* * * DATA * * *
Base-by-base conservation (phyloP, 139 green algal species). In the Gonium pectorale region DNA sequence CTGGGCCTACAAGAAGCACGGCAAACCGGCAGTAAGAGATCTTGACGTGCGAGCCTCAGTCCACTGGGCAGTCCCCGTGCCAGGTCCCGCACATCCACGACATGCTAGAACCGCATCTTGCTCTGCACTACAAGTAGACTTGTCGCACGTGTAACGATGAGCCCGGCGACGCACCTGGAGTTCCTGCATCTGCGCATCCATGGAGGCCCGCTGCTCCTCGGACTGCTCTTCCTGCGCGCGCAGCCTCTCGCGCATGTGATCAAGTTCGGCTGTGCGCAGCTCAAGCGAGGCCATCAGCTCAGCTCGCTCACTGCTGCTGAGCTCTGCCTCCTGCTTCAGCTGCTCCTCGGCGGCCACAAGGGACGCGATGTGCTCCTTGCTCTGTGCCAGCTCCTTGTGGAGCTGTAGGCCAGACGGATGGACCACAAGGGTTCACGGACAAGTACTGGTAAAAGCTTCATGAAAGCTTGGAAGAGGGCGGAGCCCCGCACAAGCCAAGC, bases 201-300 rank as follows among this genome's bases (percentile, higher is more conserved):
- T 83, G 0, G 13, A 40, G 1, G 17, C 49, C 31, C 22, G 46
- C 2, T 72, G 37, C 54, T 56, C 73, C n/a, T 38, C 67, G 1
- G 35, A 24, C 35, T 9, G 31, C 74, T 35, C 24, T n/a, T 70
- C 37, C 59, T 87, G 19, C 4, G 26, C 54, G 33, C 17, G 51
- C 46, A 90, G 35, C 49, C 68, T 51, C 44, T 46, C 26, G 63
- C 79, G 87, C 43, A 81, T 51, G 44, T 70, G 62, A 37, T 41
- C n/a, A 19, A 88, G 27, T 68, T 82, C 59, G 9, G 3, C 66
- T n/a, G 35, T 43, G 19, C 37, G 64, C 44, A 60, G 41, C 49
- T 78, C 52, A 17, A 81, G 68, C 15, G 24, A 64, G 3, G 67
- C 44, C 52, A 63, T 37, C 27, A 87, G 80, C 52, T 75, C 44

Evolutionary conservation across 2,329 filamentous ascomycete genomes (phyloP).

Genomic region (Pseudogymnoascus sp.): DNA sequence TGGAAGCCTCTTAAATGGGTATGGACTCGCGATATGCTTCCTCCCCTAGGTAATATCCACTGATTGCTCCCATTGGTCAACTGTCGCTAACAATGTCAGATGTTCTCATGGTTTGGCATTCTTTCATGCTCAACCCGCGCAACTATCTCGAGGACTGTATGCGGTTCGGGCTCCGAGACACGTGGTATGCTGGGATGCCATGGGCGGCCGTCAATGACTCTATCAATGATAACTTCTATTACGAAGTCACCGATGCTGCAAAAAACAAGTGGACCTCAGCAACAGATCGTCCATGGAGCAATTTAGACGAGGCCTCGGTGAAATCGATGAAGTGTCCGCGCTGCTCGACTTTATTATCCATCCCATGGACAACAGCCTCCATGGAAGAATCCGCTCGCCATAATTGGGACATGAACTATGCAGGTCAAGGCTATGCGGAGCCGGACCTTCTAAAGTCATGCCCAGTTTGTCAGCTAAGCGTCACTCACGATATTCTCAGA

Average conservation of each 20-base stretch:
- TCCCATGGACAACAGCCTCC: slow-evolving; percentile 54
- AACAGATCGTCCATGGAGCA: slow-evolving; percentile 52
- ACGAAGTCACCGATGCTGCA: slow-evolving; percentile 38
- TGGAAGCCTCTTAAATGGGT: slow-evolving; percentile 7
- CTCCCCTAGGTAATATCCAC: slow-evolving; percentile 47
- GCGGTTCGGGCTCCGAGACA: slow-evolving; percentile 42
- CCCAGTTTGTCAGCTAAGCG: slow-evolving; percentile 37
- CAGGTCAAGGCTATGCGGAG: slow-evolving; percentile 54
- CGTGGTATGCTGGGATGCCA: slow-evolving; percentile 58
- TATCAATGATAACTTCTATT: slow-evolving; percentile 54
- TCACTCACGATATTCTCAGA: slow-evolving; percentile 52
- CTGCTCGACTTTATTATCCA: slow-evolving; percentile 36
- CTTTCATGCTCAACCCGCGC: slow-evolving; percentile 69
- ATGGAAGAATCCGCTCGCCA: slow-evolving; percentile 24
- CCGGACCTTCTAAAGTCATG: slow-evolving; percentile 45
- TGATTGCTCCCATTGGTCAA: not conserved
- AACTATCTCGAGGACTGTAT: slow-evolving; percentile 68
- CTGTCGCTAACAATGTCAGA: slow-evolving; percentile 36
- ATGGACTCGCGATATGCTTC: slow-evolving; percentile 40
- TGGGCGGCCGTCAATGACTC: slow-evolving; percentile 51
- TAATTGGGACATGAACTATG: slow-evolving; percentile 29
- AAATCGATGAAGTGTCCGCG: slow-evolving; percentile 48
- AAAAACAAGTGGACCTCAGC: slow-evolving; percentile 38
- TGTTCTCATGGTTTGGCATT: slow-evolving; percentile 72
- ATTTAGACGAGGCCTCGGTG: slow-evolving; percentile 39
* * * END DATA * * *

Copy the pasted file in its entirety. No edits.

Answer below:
Base-by-base conservation (phyloP, 139 green algal species). In the Gonium pectorale region DNA sequence CTGGGCCTACAAGAAGCACGGCAAACCGGCAGTAAGAGATCTTGACGTGCGAGCCTCAGTCCACTGGGCAGTCCCCGTGCCAGGTCCCGCACATCCACGACATGCTAGAACCGCATCTTGCTCTGCACTACAAGTAGACTTGTCGCACGTGTAACGATGAGCCCGGCGACGCACCTGGAGTTCCTGCATCTGCGCATCCATGGAGGCCCGCTGCTCCTCGGACTGCTCTTCCTGCGCGCGCAGCCTCTCGCGCATGTGATCAAGTTCGGCTGTGCGCAGCTCAAGCGAGGCCATCAGCTCAGCTCGCTCACTGCTGCTGAGCTCTGCCTCCTGCTTCAGCTGCTCCTCGGCGGCCACAAGGGACGCGATGTGCTCCTTGCTCTGTGCCAGCTCCTTGTGGAGCTGTAGGCCAGACGGATGGACCACAAGGGTTCACGGACAAGTACTGGTAAAAGCTTCATGAAAGCTTGGAAGAGGGCGGAGCCCCGCACAAGCCAAGC, bases 201-300 rank as follows among this genome's bases (percentile, higher is more conserved):
- T 83, G 0, G 13, A 40, G 1, G 17, C 49, C 31, C 22, G 46
- C 2, T 72, G 37, C 54, T 56, C 73, C n/a, T 38, C 67, G 1
- G 35, A 24, C 35, T 9, G 31, C 74, T 35, C 24, T n/a, T 70
- C 37, C 59, T 87, G 19, C 4, G 26, C 54, G 33, C 17, G 51
- C 46, A 90, G 35, C 49, C 68, T 51, C 44, T 46, C 26, G 63
- C 79, G 87, C 43, A 81, T 51, G 44, T 70, G 62, A 37, T 41
- C n/a, A 19, A 88, G 27, T 68, T 82, C 59, G 9, G 3, C 66
- T n/a, G 35, T 43, G 19, C 37, G 64, C 44, A 60, G 41, C 49
- T 78, C 52, A 17, A 81, G 68, C 15, G 24, A 64, G 3, G 67
- C 44, C 52, A 63, T 37, C 27, A 87, G 80, C 52, T 75, C 44

Evolutionary conservation across 2,329 filamentous ascomycete genomes (phyloP).

Genomic region (Pseudogymnoascus sp.): DNA sequence TGGAAGCCTCTTAAATGGGTATGGACTCGCGATATGCTTCCTCCCCTAGGTAATATCCACTGATTGCTCCCATTGGTCAACTGTCGCTAACAATGTCAGATGTTCTCATGGTTTGGCATTCTTTCATGCTCAACCCGCGCAACTATCTCGAGGACTGTATGCGGTTCGGGCTCCGAGACACGTGGTATGCTGGGATGCCATGGGCGGCCGTCAATGACTCTATCAATGATAACTTCTATTACGAAGTCACCGATGCTGCAAAAAACAAGTGGACCTCAGCAACAGATCGTCCATGGAGCAATTTAGACGAGGCCTCGGTGAAATCGATGAAGTGTCCGCGCTGCTCGACTTTATTATCCATCCCATGGACAACAGCCTCCATGGAAGAATCCGCTCGCCATAATTGGGACATGAACTATGCAGGTCAAGGCTATGCGGAGCCGGACCTTCTAAAGTCATGCCCAGTTTGTCAGCTAAGCGTCACTCACGATATTCTCAGA

Average conservation of each 20-base stretch:
- TCCCATGGACAACAGCCTCC: slow-evolving; percentile 54
- AACAGATCGTCCATGGAGCA: slow-evolving; percentile 52
- ACGAAGTCACCGATGCTGCA: slow-evolving; percentile 38
- TGGAAGCCTCTTAAATGGGT: slow-evolving; percentile 7
- CTCCCCTAGGTAATATCCAC: slow-evolving; percentile 47
- GCGGTTCGGGCTCCGAGACA: slow-evolving; percentile 42
- CCCAGTTTGTCAGCTAAGCG: slow-evolving; percentile 37
- CAGGTCAAGGCTATGCGGAG: slow-evolving; percentile 54
- CGTGGTATGCTGGGATGCCA: slow-evolving; percentile 58
- TATCAATGATAACTTCTATT: slow-evolving; percentile 54
- TCACTCACGATATTCTCAGA: slow-evolving; percentile 52
- CTGCTCGACTTTATTATCCA: slow-evolving; percentile 36
- CTTTCATGCTCAACCCGCGC: slow-evolving; percentile 69
- ATGGAAGAATCCGCTCGCCA: slow-evolving; percentile 24
- CCGGACCTTCTAAAGTCATG: slow-evolving; percentile 45
- TGATTGCTCCCATTGGTCAA: not conserved
- AACTATCTCGAGGACTGTAT: slow-evolving; percentile 68
- CTGTCGCTAACAATGTCAGA: slow-evolving; percentile 36
- ATGGACTCGCGATATGCTTC: slow-evolving; percentile 40
- TGGGCGGCCGTCAATGACTC: slow-evolving; percentile 51
- TAATTGGGACATGAACTATG: slow-evolving; percentile 29
- AAATCGATGAAGTGTCCGCG: slow-evolving; percentile 48
- AAAAACAAGTGGACCTCAGC: slow-evolving; percentile 38
- TGTTCTCATGGTTTGGCATT: slow-evolving; percentile 72
- ATTTAGACGAGGCCTCGGTG: slow-evolving; percentile 39